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U.S. oil refiners beat Wall Street forecasts

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For 2023, three of the biggest U.S. independent refiners – Marathon Petroleum, Phillips 66, and Valero Energy – posted combined adjusted earnings of $25.7 billion

Major U.S. oil refiners beat Wall Street’s earnings expectations in the fourth quarter on strong refining margins and operating performance, and they forecasted profits would rise again this year thanks to global demand growth.

For 2023, three of the biggest U.S. independent refiners – Marathon Petroleum, Phillips 66, and Valero Energy – posted combined adjusted earnings of $25.7 billion. While that beat forecasts, it was down from combined profits of $33.9 billion in 2022, when market disruptions from sanctions on Russia’s energy industry resulted in record earnings.

Shares of Marathon are 11% higher YTD, Phillips 66 is nearly 9% higher and Valero has added 8%, far outpacing the S&P 500 energy sector’s marginal drop so far this year.

Investors have turned positive on refiners and metrics, particularly for gasoline demand, look good, said Matthew Blair, a refining analyst at Tudor, Pickering, Holt & Co, in an interview.

Marathon posted a profit of $2.24 per share last quarter, while Phillips 66 earned $3.09 per share and Valero posted a profit of $3.55 per share.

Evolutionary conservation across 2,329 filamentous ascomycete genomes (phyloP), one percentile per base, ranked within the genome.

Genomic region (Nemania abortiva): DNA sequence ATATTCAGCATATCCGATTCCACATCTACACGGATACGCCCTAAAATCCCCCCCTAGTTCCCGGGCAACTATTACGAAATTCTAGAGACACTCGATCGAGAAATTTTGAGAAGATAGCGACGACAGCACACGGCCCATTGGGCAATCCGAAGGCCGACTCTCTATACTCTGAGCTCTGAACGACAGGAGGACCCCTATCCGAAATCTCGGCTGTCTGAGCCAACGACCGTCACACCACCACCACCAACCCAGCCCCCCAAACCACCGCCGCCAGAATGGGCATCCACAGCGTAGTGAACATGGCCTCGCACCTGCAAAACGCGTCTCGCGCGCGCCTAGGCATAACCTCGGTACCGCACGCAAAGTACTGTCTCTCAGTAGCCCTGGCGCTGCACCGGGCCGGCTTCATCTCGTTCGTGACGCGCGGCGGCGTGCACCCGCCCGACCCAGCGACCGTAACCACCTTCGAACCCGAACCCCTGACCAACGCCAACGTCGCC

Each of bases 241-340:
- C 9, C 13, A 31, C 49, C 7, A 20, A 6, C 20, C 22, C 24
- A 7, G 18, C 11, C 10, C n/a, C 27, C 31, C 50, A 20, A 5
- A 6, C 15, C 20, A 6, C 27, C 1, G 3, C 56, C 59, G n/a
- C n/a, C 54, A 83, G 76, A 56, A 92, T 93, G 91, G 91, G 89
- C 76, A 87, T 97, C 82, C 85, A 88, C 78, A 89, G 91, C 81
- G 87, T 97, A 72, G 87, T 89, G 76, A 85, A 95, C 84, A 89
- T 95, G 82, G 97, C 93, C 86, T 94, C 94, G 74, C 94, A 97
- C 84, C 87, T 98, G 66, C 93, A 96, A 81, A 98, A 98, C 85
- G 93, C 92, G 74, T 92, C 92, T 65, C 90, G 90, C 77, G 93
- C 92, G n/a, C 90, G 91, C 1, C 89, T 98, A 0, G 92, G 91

Refiners gained from lower prices for U.S. crude oil during the quarter after attacks in the Red Sea drove up freight costs. Crude prices are the biggest cost for refiners who process oil into transportation fuels, heating oil and other products.

We had a period of time where you could export from the U.S. Gulf Coast to Northwest Europe crude in the low $2 a barrel range. That rose to $6 a barrel, said Gary Simmons, COO for Valero.

For our system, that is an advantage because it gives us a crude cost advantage versus our global rivals, he said.

Valero saw margins of $33 a barrel for ultra-low sulfur diesel in the U.S. midcontinent and north Atlantic and $24 a barrel on the Gulf Coast during the quarter.

For its part, Phillips 66 saw margins of $14.41 a barrel in Q4, down from $19.73 a barrel the same period last year as fuel prices dropped.

The firm raised its yield of clean products by 2% to its highest levels since 2017.

U.S. crude is at almost a $5 a barrel discount to the European Brent benchmark. The discount is expected to remain wide if tensions rise in the Middle East.

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